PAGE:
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To investigate and describe the experience of nurses working in home care, with responsibility for providing health-care to patients with hard-to-heal wounds.
This article was published in the following journal.
Name: Journal of wound care
Spirituality can be important in adjusting to the experience of cancer and its medical treatment. Since nurses have frequent contact with patients, they seem to have a unique role in providing spiritu...
Home health and personal care aides are one of the largest groups of health care workers in the US, with nearly three million people providing direct care for people with serious illness living in the...
To explore home care nurses' experiences of implementation and use of checklists developed for improving continuity of care for older patients (65+ years).
More than 20 million Veterans currently live in the United States, representing World War II, Korea, Vietnam, Iraq, and Afghanistan war eras, as well as many who served during peacetime. Little is kno...
The aim of this study was to describe the perceptions that municipal primary health care nurses and municipal registered nurses had about a web-based learning intervention concerning supportive family...
Tele-home health care, which providers for video interactions between home-based veterans and home care nurses, is a potentially useful adjunct to home care services. However, few randomiz...
The purpose of this study is to explore the feasibility of delivering anticipatory care planning provided by nurses through a series of home visits. Many people with long-term health condi...
As the population ages and the number of stroke survivors increases, information is needed to determine the best way of providing home care services for rehabilitation to stroke survivors ...
Most dying cancer patients would prefer a home death yet die in an institution. Patients can experience uncertainty when weighing practical considerations, concern for others, and their p...
Evaluating the Impact of an Electronic Communication Tool on Patient Experience, ED Visits and Re-hospitalization, and Care Transitions in Hospitalized Patients (Including Those With Dementia): a Mixed Methods Study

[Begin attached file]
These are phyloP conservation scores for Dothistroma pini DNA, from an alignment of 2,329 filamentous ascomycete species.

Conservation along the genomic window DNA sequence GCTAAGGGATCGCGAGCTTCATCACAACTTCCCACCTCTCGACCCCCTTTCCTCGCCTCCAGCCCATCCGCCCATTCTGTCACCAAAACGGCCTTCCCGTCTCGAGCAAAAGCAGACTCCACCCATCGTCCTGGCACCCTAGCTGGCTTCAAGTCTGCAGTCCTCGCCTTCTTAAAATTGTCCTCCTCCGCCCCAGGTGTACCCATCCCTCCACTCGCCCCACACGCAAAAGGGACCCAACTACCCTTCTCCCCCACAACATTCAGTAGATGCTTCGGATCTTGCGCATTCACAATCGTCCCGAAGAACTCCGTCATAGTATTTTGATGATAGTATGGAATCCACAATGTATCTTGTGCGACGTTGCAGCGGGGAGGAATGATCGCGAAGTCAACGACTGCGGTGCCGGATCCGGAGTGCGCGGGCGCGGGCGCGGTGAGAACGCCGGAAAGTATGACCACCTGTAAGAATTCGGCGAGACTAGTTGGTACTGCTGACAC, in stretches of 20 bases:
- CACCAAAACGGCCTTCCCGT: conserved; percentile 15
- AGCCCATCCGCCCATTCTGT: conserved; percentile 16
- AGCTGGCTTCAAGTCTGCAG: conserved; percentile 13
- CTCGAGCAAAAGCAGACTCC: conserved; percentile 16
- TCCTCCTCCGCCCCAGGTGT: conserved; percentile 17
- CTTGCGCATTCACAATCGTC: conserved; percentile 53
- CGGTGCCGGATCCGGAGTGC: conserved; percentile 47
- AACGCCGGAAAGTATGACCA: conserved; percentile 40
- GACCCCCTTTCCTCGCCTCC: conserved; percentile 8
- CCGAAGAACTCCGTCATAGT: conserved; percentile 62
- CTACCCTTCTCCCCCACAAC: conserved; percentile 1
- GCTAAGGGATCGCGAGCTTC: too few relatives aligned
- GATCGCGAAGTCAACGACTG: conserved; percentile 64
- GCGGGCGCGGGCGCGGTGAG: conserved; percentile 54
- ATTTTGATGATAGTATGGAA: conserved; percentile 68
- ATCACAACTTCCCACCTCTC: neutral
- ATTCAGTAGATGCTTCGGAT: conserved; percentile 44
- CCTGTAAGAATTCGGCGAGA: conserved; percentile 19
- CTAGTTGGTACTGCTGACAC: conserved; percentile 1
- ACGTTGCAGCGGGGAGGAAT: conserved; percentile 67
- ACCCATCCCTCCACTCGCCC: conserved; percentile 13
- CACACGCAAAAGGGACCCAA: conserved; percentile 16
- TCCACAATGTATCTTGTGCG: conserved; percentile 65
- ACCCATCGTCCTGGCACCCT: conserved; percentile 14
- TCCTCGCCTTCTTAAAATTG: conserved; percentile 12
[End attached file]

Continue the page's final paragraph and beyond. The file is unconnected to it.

Patients being admitted to hospital are becoming more complex and they often require a team of health professionals (doctors from different disciplines, nurses, and allied health professio...
A nursing specialty in which skilled nursing care is provided to patients in their homes by registered or licensed practical NURSES. Home health nursing differs from HOME NURSING in that home health nurses are licensed professionals, while home nursing involves non-professional caregivers.
Specialized health care, supportive in nature, provided to a dying person. A holistic approach is often taken, providing patients and their families with legal, financial, emotional, or spiritual counseling in addition to meeting patients' immediate physical needs. Care may be provided in the home, in the hospital, in specialized facilities (HOSPICES), or in specially designated areas of long-term care facilities. The concept also includes bereavement care for the family. (From Dictionary of Health Services Management, 2d ed)
Those unable to leave home without exceptional effort and support; patients (in this condition) who are provided with or are eligible for home health services, including medical treatment and personal care. Persons are considered homebound even if they may be infrequently and briefly absent from home if these absences do not indicate an ability to receive health care in a professional's office or health care facility. (From Facts on File Dictionary of Health Care Management, 1988, p309)
Community health and NURSING SERVICES providing coordinated multiple services to the patient at the patient's homes. These home-care services are provided by a visiting nurse, home health agencies, HOSPITALS, or organized community groups using professional staff for care delivery. It differs from HOME NURSING which is provided by non-professionals.
Health care services that are respectful of and responsive to the health beliefs, practices and cultural and linguistic needs of diverse patients. The provider and the patient each bring their individual learned patterns of language and culture to the health care experience which must be transcended to achieve equal access and quality health care.